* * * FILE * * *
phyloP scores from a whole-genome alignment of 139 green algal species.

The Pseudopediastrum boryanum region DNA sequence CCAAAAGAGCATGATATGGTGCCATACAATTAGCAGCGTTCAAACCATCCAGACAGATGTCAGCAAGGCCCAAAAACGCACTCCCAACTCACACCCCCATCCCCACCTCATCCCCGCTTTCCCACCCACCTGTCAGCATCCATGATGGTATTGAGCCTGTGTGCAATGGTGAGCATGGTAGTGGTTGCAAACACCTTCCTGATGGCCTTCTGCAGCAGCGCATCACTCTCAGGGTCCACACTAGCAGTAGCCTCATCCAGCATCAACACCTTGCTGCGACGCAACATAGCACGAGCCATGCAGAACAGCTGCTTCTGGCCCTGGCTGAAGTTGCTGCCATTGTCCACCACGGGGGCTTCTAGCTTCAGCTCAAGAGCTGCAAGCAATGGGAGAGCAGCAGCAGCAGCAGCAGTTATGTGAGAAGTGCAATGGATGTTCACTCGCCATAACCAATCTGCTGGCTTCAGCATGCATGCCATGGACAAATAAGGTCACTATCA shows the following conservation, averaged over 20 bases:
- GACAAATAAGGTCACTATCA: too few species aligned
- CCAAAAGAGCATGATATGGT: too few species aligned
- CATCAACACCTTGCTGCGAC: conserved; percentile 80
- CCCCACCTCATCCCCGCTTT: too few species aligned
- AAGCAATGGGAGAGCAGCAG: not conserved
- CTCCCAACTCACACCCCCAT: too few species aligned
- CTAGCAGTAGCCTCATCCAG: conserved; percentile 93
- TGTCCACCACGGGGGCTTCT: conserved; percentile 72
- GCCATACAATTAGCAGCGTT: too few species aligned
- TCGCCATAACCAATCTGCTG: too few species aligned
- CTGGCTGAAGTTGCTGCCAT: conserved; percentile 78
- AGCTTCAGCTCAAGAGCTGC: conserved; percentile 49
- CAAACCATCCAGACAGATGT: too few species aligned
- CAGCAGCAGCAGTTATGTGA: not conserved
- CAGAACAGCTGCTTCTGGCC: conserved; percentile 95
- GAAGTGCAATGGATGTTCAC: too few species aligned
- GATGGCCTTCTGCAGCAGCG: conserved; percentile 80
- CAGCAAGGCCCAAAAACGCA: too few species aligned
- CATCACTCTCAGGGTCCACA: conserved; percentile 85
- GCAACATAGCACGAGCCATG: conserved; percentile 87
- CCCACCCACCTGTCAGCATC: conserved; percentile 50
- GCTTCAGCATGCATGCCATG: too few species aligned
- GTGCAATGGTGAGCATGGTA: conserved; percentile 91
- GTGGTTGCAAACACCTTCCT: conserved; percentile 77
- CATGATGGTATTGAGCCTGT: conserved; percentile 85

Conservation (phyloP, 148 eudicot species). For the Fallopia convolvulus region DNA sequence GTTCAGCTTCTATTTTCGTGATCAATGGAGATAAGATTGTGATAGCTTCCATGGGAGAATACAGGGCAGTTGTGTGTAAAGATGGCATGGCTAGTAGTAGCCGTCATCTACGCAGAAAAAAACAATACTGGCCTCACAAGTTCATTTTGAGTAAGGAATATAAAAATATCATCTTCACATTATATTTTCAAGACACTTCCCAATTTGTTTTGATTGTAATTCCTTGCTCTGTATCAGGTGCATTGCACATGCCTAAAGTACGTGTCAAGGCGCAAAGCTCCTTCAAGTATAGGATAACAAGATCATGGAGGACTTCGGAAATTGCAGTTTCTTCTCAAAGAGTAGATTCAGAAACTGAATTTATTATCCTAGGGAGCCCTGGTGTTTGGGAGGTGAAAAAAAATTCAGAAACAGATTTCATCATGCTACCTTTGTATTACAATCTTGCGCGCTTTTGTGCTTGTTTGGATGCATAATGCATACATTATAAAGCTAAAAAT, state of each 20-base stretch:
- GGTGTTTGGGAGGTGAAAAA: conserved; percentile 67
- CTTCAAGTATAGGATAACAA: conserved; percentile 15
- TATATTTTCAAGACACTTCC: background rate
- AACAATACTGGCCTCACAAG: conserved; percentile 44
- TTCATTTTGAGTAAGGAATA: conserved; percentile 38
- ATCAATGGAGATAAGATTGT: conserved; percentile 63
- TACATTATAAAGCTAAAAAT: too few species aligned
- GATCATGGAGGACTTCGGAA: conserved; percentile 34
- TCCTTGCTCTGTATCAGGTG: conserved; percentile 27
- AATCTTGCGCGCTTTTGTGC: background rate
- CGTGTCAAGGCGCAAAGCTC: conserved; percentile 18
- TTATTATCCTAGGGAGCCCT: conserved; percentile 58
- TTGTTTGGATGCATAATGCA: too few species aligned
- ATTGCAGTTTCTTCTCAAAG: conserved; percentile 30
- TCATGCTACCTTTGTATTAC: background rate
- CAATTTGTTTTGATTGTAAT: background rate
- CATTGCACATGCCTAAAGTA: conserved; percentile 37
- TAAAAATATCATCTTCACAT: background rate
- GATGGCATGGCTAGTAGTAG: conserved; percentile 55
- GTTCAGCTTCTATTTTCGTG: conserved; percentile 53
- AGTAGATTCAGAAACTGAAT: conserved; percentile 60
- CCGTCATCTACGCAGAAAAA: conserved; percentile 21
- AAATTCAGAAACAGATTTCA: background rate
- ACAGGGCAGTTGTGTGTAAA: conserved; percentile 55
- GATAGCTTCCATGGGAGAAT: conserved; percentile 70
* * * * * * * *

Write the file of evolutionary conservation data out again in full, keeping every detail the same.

phyloP scores from a whole-genome alignment of 139 green algal species.

The Pseudopediastrum boryanum region DNA sequence CCAAAAGAGCATGATATGGTGCCATACAATTAGCAGCGTTCAAACCATCCAGACAGATGTCAGCAAGGCCCAAAAACGCACTCCCAACTCACACCCCCATCCCCACCTCATCCCCGCTTTCCCACCCACCTGTCAGCATCCATGATGGTATTGAGCCTGTGTGCAATGGTGAGCATGGTAGTGGTTGCAAACACCTTCCTGATGGCCTTCTGCAGCAGCGCATCACTCTCAGGGTCCACACTAGCAGTAGCCTCATCCAGCATCAACACCTTGCTGCGACGCAACATAGCACGAGCCATGCAGAACAGCTGCTTCTGGCCCTGGCTGAAGTTGCTGCCATTGTCCACCACGGGGGCTTCTAGCTTCAGCTCAAGAGCTGCAAGCAATGGGAGAGCAGCAGCAGCAGCAGCAGTTATGTGAGAAGTGCAATGGATGTTCACTCGCCATAACCAATCTGCTGGCTTCAGCATGCATGCCATGGACAAATAAGGTCACTATCA shows the following conservation, averaged over 20 bases:
- GACAAATAAGGTCACTATCA: too few species aligned
- CCAAAAGAGCATGATATGGT: too few species aligned
- CATCAACACCTTGCTGCGAC: conserved; percentile 80
- CCCCACCTCATCCCCGCTTT: too few species aligned
- AAGCAATGGGAGAGCAGCAG: not conserved
- CTCCCAACTCACACCCCCAT: too few species aligned
- CTAGCAGTAGCCTCATCCAG: conserved; percentile 93
- TGTCCACCACGGGGGCTTCT: conserved; percentile 72
- GCCATACAATTAGCAGCGTT: too few species aligned
- TCGCCATAACCAATCTGCTG: too few species aligned
- CTGGCTGAAGTTGCTGCCAT: conserved; percentile 78
- AGCTTCAGCTCAAGAGCTGC: conserved; percentile 49
- CAAACCATCCAGACAGATGT: too few species aligned
- CAGCAGCAGCAGTTATGTGA: not conserved
- CAGAACAGCTGCTTCTGGCC: conserved; percentile 95
- GAAGTGCAATGGATGTTCAC: too few species aligned
- GATGGCCTTCTGCAGCAGCG: conserved; percentile 80
- CAGCAAGGCCCAAAAACGCA: too few species aligned
- CATCACTCTCAGGGTCCACA: conserved; percentile 85
- GCAACATAGCACGAGCCATG: conserved; percentile 87
- CCCACCCACCTGTCAGCATC: conserved; percentile 50
- GCTTCAGCATGCATGCCATG: too few species aligned
- GTGCAATGGTGAGCATGGTA: conserved; percentile 91
- GTGGTTGCAAACACCTTCCT: conserved; percentile 77
- CATGATGGTATTGAGCCTGT: conserved; percentile 85

Conservation (phyloP, 148 eudicot species). For the Fallopia convolvulus region DNA sequence GTTCAGCTTCTATTTTCGTGATCAATGGAGATAAGATTGTGATAGCTTCCATGGGAGAATACAGGGCAGTTGTGTGTAAAGATGGCATGGCTAGTAGTAGCCGTCATCTACGCAGAAAAAAACAATACTGGCCTCACAAGTTCATTTTGAGTAAGGAATATAAAAATATCATCTTCACATTATATTTTCAAGACACTTCCCAATTTGTTTTGATTGTAATTCCTTGCTCTGTATCAGGTGCATTGCACATGCCTAAAGTACGTGTCAAGGCGCAAAGCTCCTTCAAGTATAGGATAACAAGATCATGGAGGACTTCGGAAATTGCAGTTTCTTCTCAAAGAGTAGATTCAGAAACTGAATTTATTATCCTAGGGAGCCCTGGTGTTTGGGAGGTGAAAAAAAATTCAGAAACAGATTTCATCATGCTACCTTTGTATTACAATCTTGCGCGCTTTTGTGCTTGTTTGGATGCATAATGCATACATTATAAAGCTAAAAAT, state of each 20-base stretch:
- GGTGTTTGGGAGGTGAAAAA: conserved; percentile 67
- CTTCAAGTATAGGATAACAA: conserved; percentile 15
- TATATTTTCAAGACACTTCC: background rate
- AACAATACTGGCCTCACAAG: conserved; percentile 44
- TTCATTTTGAGTAAGGAATA: conserved; percentile 38
- ATCAATGGAGATAAGATTGT: conserved; percentile 63
- TACATTATAAAGCTAAAAAT: too few species aligned
- GATCATGGAGGACTTCGGAA: conserved; percentile 34
- TCCTTGCTCTGTATCAGGTG: conserved; percentile 27
- AATCTTGCGCGCTTTTGTGC: background rate
- CGTGTCAAGGCGCAAAGCTC: conserved; percentile 18
- TTATTATCCTAGGGAGCCCT: conserved; percentile 58
- TTGTTTGGATGCATAATGCA: too few species aligned
- ATTGCAGTTTCTTCTCAAAG: conserved; percentile 30
- TCATGCTACCTTTGTATTAC: background rate
- CAATTTGTTTTGATTGTAAT: background rate
- CATTGCACATGCCTAAAGTA: conserved; percentile 37
- TAAAAATATCATCTTCACAT: background rate
- GATGGCATGGCTAGTAGTAG: conserved; percentile 55
- GTTCAGCTTCTATTTTCGTG: conserved; percentile 53
- AGTAGATTCAGAAACTGAAT: conserved; percentile 60
- CCGTCATCTACGCAGAAAAA: conserved; percentile 21
- AAATTCAGAAACAGATTTCA: background rate
- ACAGGGCAGTTGTGTGTAAA: conserved; percentile 55
- GATAGCTTCCATGGGAGAAT: conserved; percentile 70